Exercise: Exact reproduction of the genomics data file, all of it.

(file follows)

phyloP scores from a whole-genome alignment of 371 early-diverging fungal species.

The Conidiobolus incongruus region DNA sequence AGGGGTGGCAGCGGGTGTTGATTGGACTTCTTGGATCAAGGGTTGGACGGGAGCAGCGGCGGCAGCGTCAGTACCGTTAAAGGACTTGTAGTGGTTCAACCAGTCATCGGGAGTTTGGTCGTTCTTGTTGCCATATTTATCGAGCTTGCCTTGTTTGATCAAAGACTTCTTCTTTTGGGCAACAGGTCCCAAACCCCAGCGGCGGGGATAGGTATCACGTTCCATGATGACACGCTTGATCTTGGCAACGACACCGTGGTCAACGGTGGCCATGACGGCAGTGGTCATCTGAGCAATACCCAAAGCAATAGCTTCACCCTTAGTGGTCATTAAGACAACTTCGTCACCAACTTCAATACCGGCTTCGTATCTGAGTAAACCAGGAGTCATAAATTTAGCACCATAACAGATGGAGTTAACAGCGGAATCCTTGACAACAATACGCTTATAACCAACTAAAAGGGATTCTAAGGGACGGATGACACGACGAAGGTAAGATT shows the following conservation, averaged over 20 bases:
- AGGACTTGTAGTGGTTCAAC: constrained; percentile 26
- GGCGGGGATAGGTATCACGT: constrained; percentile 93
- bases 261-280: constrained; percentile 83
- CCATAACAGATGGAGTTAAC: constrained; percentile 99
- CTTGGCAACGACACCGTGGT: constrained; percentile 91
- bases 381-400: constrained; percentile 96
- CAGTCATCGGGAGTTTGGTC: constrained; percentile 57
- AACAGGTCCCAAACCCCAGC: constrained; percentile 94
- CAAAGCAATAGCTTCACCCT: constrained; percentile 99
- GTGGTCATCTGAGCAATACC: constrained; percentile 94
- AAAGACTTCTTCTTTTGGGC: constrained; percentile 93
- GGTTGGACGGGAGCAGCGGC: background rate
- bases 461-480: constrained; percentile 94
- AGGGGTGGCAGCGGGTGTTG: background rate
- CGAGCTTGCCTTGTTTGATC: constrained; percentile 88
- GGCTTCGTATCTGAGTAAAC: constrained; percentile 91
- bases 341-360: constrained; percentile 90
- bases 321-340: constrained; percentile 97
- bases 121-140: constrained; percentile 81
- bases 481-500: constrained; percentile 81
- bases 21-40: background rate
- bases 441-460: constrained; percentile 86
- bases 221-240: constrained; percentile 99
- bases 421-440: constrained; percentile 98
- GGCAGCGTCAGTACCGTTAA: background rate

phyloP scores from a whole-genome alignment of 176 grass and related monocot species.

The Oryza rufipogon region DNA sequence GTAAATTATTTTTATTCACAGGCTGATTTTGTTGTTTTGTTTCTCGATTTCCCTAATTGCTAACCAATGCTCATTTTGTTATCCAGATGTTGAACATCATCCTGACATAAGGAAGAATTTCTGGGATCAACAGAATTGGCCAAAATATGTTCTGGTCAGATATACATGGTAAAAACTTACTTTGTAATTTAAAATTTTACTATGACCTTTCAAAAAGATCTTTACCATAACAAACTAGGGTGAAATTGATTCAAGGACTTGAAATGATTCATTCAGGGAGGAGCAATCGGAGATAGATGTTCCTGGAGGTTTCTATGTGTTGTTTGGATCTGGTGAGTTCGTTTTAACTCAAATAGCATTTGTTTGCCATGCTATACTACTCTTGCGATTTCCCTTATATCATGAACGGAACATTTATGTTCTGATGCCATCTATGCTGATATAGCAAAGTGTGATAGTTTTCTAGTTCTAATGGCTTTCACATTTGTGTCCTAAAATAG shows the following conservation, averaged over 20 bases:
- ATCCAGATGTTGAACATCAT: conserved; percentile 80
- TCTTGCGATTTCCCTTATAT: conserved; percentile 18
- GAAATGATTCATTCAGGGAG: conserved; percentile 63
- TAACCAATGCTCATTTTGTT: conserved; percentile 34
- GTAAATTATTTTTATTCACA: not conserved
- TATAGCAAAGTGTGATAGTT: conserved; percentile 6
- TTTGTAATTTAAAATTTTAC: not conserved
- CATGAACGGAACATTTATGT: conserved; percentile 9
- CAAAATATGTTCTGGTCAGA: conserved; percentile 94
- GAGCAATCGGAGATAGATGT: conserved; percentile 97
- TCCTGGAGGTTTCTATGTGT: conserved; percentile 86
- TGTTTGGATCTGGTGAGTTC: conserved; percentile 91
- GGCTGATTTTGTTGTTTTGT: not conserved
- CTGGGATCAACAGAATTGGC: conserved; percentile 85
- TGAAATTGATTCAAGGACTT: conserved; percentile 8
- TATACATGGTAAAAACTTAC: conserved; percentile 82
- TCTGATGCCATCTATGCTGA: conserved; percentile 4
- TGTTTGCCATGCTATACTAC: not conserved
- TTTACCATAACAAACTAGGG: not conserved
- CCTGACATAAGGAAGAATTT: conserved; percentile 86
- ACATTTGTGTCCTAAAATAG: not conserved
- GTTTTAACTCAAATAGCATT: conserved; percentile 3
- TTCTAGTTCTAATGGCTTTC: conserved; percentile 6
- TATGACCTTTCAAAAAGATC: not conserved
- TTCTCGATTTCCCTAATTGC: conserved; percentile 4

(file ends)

phyloP scores from a whole-genome alignment of 371 early-diverging fungal species.

The Conidiobolus incongruus region DNA sequence AGGGGTGGCAGCGGGTGTTGATTGGACTTCTTGGATCAAGGGTTGGACGGGAGCAGCGGCGGCAGCGTCAGTACCGTTAAAGGACTTGTAGTGGTTCAACCAGTCATCGGGAGTTTGGTCGTTCTTGTTGCCATATTTATCGAGCTTGCCTTGTTTGATCAAAGACTTCTTCTTTTGGGCAACAGGTCCCAAACCCCAGCGGCGGGGATAGGTATCACGTTCCATGATGACACGCTTGATCTTGGCAACGACACCGTGGTCAACGGTGGCCATGACGGCAGTGGTCATCTGAGCAATACCCAAAGCAATAGCTTCACCCTTAGTGGTCATTAAGACAACTTCGTCACCAACTTCAATACCGGCTTCGTATCTGAGTAAACCAGGAGTCATAAATTTAGCACCATAACAGATGGAGTTAACAGCGGAATCCTTGACAACAATACGCTTATAACCAACTAAAAGGGATTCTAAGGGACGGATGACACGACGAAGGTAAGATT shows the following conservation, averaged over 20 bases:
- AGGACTTGTAGTGGTTCAAC: constrained; percentile 26
- GGCGGGGATAGGTATCACGT: constrained; percentile 93
- bases 261-280: constrained; percentile 83
- CCATAACAGATGGAGTTAAC: constrained; percentile 99
- CTTGGCAACGACACCGTGGT: constrained; percentile 91
- bases 381-400: constrained; percentile 96
- CAGTCATCGGGAGTTTGGTC: constrained; percentile 57
- AACAGGTCCCAAACCCCAGC: constrained; percentile 94
- CAAAGCAATAGCTTCACCCT: constrained; percentile 99
- GTGGTCATCTGAGCAATACC: constrained; percentile 94
- AAAGACTTCTTCTTTTGGGC: constrained; percentile 93
- GGTTGGACGGGAGCAGCGGC: background rate
- bases 461-480: constrained; percentile 94
- AGGGGTGGCAGCGGGTGTTG: background rate
- CGAGCTTGCCTTGTTTGATC: constrained; percentile 88
- GGCTTCGTATCTGAGTAAAC: constrained; percentile 91
- bases 341-360: constrained; percentile 90
- bases 321-340: constrained; percentile 97
- bases 121-140: constrained; percentile 81
- bases 481-500: constrained; percentile 81
- bases 21-40: background rate
- bases 441-460: constrained; percentile 86
- bases 221-240: constrained; percentile 99
- bases 421-440: constrained; percentile 98
- GGCAGCGTCAGTACCGTTAA: background rate

phyloP scores from a whole-genome alignment of 176 grass and related monocot species.

The Oryza rufipogon region DNA sequence GTAAATTATTTTTATTCACAGGCTGATTTTGTTGTTTTGTTTCTCGATTTCCCTAATTGCTAACCAATGCTCATTTTGTTATCCAGATGTTGAACATCATCCTGACATAAGGAAGAATTTCTGGGATCAACAGAATTGGCCAAAATATGTTCTGGTCAGATATACATGGTAAAAACTTACTTTGTAATTTAAAATTTTACTATGACCTTTCAAAAAGATCTTTACCATAACAAACTAGGGTGAAATTGATTCAAGGACTTGAAATGATTCATTCAGGGAGGAGCAATCGGAGATAGATGTTCCTGGAGGTTTCTATGTGTTGTTTGGATCTGGTGAGTTCGTTTTAACTCAAATAGCATTTGTTTGCCATGCTATACTACTCTTGCGATTTCCCTTATATCATGAACGGAACATTTATGTTCTGATGCCATCTATGCTGATATAGCAAAGTGTGATAGTTTTCTAGTTCTAATGGCTTTCACATTTGTGTCCTAAAATAG shows the following conservation, averaged over 20 bases:
- ATCCAGATGTTGAACATCAT: conserved; percentile 80
- TCTTGCGATTTCCCTTATAT: conserved; percentile 18
- GAAATGATTCATTCAGGGAG: conserved; percentile 63
- TAACCAATGCTCATTTTGTT: conserved; percentile 34
- GTAAATTATTTTTATTCACA: not conserved
- TATAGCAAAGTGTGATAGTT: conserved; percentile 6
- TTTGTAATTTAAAATTTTAC: not conserved
- CATGAACGGAACATTTATGT: conserved; percentile 9
- CAAAATATGTTCTGGTCAGA: conserved; percentile 94
- GAGCAATCGGAGATAGATGT: conserved; percentile 97
- TCCTGGAGGTTTCTATGTGT: conserved; percentile 86
- TGTTTGGATCTGGTGAGTTC: conserved; percentile 91
- GGCTGATTTTGTTGTTTTGT: not conserved
- CTGGGATCAACAGAATTGGC: conserved; percentile 85
- TGAAATTGATTCAAGGACTT: conserved; percentile 8
- TATACATGGTAAAAACTTAC: conserved; percentile 82
- TCTGATGCCATCTATGCTGA: conserved; percentile 4
- TGTTTGCCATGCTATACTAC: not conserved
- TTTACCATAACAAACTAGGG: not conserved
- CCTGACATAAGGAAGAATTT: conserved; percentile 86
- ACATTTGTGTCCTAAAATAG: not conserved
- GTTTTAACTCAAATAGCATT: conserved; percentile 3
- TTCTAGTTCTAATGGCTTTC: conserved; percentile 6
- TATGACCTTTCAAAAAGATC: not conserved
- TTCTCGATTTCCCTAATTGC: conserved; percentile 4